The work of designer Finn Juhl (1912-1989) helped to modernize traditional Danish design and continues to exemplify the quality of craftsmanship and beauty that made the nation a leader in home furnishing design during the 1940s, 1950s and 1960s. Juhl, born in Copenhagen, studied architecture at the Royal Academy of Arts, and graduated in 1934. He spent the next ten years working in the architecture offices of Vilhelm Lauritzen, winning a prize for the design of his own home in 1942. He also started to exhibit at the annual Copenhagen Cabinetmakers’ Guild shows towards the end of the 1930s, setting the scene for the opening of his own design office in 1945 where he would focus on furniture and interior design. Throughout the 1940s, as his work began to have an impact on the style of homes abroad, he also lectured on interior design at the Fredericksberg Technical School, influencing the next wave of designers.
His early chairs were originally produced in small batches, eighty at most, because they were created for the Guild shows which emphasized the work of the artisan over the burgeoning industry of mass production. However, they were almost all reissued later in his career. The influence of the abstract sculptor Jean Arp, a motif throughout his career, is clearly reflected in one of his first works, the 1940 “Pelican” chair. This was an early example of the organic shapes of upholstered furniture that would become popular in the 1950s. His designs that followed over the next several years gave a soft edge to the lines of modernist chairs in wood. The chair for the 1944 exhibit, identified by Juhl as his favorite, was carved rosewood with a leather seat and was one of the only designs to lack the floating back and seat that were his hallmark. The full back and seat, seeming to hover on their supports, start to emerge in the chairs from 1945 and 1948. His 1948 “Chieftain” was more relaxed and subtly more ornamented, with its gently sloping armrests. Also influenced by tribal art, Juhl exhibited the chair with enlarged photos of weapons from anthropological studies.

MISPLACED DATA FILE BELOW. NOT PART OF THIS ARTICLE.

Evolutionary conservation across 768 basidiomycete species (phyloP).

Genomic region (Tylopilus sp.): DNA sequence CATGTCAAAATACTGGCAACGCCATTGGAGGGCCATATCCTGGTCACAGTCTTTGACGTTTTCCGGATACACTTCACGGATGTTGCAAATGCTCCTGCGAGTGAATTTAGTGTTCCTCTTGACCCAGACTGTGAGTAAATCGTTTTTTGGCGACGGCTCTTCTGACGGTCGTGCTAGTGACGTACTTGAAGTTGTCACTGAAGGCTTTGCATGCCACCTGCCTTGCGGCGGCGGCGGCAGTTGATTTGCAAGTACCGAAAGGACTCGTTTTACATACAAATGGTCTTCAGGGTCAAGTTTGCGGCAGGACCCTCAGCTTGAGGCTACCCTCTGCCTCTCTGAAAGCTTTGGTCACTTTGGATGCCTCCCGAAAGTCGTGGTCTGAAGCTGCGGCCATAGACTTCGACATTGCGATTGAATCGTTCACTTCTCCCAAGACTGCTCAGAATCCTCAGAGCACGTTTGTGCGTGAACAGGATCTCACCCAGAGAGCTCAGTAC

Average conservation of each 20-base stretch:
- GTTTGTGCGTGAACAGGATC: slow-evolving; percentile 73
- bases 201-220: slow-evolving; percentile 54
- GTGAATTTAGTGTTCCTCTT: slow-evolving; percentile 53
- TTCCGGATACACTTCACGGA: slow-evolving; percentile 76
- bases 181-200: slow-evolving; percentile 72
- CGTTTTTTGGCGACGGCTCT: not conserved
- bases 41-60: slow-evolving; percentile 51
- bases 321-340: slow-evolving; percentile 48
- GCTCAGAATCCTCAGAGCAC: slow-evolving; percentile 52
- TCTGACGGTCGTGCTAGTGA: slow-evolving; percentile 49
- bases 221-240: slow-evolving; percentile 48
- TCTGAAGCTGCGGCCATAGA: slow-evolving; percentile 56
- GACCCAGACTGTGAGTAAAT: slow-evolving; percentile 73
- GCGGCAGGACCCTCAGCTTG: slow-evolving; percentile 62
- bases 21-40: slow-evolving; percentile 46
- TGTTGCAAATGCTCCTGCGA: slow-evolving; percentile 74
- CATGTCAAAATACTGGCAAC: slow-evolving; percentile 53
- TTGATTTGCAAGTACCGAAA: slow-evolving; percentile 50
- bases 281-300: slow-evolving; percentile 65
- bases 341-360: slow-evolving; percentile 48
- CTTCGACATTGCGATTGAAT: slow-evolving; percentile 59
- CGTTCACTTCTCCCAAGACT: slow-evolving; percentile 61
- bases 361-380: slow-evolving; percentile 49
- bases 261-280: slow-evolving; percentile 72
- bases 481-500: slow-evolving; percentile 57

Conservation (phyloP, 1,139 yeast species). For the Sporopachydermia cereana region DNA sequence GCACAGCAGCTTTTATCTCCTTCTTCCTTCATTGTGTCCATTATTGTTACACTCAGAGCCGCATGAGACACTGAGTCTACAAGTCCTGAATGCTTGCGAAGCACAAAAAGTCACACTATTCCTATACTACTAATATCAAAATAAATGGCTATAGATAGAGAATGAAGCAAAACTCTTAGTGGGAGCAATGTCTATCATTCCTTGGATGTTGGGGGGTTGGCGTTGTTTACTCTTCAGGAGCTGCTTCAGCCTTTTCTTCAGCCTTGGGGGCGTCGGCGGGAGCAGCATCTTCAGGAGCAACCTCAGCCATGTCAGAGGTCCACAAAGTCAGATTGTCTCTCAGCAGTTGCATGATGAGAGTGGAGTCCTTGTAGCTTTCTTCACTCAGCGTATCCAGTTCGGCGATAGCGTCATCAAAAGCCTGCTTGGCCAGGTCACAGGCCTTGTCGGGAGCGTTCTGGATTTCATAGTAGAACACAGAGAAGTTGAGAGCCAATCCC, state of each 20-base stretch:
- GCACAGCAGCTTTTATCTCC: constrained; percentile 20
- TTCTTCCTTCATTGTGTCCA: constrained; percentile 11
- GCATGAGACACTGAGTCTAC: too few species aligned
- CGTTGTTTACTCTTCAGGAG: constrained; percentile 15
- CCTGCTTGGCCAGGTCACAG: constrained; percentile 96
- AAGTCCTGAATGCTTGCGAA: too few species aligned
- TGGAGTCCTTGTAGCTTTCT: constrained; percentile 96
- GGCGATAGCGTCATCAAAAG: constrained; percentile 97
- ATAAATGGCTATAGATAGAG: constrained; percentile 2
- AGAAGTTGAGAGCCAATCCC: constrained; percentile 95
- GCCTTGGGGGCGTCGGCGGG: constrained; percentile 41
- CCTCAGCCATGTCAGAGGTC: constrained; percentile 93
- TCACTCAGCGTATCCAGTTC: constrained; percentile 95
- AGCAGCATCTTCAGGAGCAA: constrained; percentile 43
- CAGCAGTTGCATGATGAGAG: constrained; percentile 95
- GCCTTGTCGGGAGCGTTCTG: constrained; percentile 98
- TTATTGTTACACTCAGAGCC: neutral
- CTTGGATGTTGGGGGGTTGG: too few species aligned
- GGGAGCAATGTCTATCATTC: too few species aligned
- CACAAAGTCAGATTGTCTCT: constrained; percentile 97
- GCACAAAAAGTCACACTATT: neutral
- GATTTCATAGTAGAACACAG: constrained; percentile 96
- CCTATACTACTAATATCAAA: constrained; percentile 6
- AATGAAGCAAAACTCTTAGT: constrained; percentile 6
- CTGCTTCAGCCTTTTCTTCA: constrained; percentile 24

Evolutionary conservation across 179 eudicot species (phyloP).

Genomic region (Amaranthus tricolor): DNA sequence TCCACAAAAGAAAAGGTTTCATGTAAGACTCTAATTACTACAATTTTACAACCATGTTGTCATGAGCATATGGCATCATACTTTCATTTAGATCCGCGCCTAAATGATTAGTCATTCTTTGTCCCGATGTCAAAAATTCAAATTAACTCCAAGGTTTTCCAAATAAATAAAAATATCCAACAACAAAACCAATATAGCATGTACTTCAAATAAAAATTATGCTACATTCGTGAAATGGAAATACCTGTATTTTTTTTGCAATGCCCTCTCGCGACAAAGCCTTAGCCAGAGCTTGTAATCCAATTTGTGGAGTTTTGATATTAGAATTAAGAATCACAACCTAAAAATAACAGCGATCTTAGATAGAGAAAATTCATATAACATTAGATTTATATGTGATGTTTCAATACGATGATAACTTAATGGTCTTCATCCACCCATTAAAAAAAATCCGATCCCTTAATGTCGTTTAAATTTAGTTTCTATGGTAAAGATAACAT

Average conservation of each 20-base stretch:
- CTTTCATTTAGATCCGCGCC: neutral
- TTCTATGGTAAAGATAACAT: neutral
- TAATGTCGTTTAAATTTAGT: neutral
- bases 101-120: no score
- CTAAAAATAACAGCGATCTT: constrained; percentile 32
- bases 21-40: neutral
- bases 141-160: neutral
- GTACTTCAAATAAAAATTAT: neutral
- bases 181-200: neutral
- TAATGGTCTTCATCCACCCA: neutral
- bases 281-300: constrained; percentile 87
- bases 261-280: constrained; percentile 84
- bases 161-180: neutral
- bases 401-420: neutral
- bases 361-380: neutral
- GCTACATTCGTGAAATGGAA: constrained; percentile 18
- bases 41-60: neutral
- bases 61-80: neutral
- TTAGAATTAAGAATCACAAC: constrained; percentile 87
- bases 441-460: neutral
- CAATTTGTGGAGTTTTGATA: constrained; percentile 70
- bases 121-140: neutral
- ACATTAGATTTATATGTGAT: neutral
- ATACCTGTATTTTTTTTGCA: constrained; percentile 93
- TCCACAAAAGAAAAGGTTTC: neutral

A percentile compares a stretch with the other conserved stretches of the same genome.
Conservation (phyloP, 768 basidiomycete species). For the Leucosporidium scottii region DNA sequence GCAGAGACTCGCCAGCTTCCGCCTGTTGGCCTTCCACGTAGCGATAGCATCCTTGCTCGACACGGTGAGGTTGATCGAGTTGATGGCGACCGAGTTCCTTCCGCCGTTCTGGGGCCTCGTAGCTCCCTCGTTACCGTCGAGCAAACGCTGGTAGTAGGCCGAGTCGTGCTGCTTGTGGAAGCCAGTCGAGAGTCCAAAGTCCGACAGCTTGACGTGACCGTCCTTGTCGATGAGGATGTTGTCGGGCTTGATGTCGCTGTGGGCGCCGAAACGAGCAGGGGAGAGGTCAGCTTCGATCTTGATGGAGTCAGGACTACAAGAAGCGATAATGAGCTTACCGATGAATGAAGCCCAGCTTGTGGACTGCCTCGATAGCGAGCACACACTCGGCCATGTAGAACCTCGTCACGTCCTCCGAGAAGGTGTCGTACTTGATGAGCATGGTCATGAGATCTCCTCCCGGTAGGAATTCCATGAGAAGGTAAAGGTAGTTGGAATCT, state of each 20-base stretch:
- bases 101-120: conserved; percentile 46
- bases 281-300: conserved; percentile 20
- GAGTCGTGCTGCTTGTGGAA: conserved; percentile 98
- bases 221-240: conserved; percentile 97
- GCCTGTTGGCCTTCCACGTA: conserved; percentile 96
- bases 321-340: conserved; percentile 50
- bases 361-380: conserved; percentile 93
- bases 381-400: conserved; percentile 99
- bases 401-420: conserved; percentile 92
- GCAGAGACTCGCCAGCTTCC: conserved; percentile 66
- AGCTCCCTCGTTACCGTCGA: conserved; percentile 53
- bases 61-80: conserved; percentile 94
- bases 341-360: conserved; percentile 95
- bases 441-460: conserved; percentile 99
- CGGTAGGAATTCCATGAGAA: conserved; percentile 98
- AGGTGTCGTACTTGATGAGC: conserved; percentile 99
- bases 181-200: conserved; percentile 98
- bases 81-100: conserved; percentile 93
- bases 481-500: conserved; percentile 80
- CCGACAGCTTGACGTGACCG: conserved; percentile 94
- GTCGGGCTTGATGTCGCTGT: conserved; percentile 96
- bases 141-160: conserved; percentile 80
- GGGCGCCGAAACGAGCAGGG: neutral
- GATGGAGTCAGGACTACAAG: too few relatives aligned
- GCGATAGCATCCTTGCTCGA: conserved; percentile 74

In the early 1950s his name started to become known in the United States due to his ardent fan, Edgar Kaufmann, Jr., who lauded his work regularly in “Interiors” magazine. Juhl designed an interior for the 1951 Good Design show in Chicago, and spoke of the show in “Interiors,” saying that, “One cannot create happiness with beautiful objects, but one can spoil quite a lot of happiness with bad ones.” The same year he was commissioned by Baker Furniture, Inc. to create a series that would appeal to their emerging younger market. The work he did for them– 24 pieces including chairs, tables, storage units, sideboards and desks– represented his first successful marriage of modern mass production to his traditionally high craft standards. He was able to bring affordable, beautiful furniture to a large audience without compromising the quality.
During the 1950s Juhl was commissioned as the interior designer of the Trusteeship Council Chamber at the New York headquarters of the United Nations. For this space he designed a delegate’s chair, again with the seemingly floating back and seat. Juhl designed ceramics as well, for the Denmark’s Bing & Grohdahl factory, including a 100th anniversary porcelain dinner set. Among his other commissions are refrigerators for General Electric and glassware for Georg Jensen.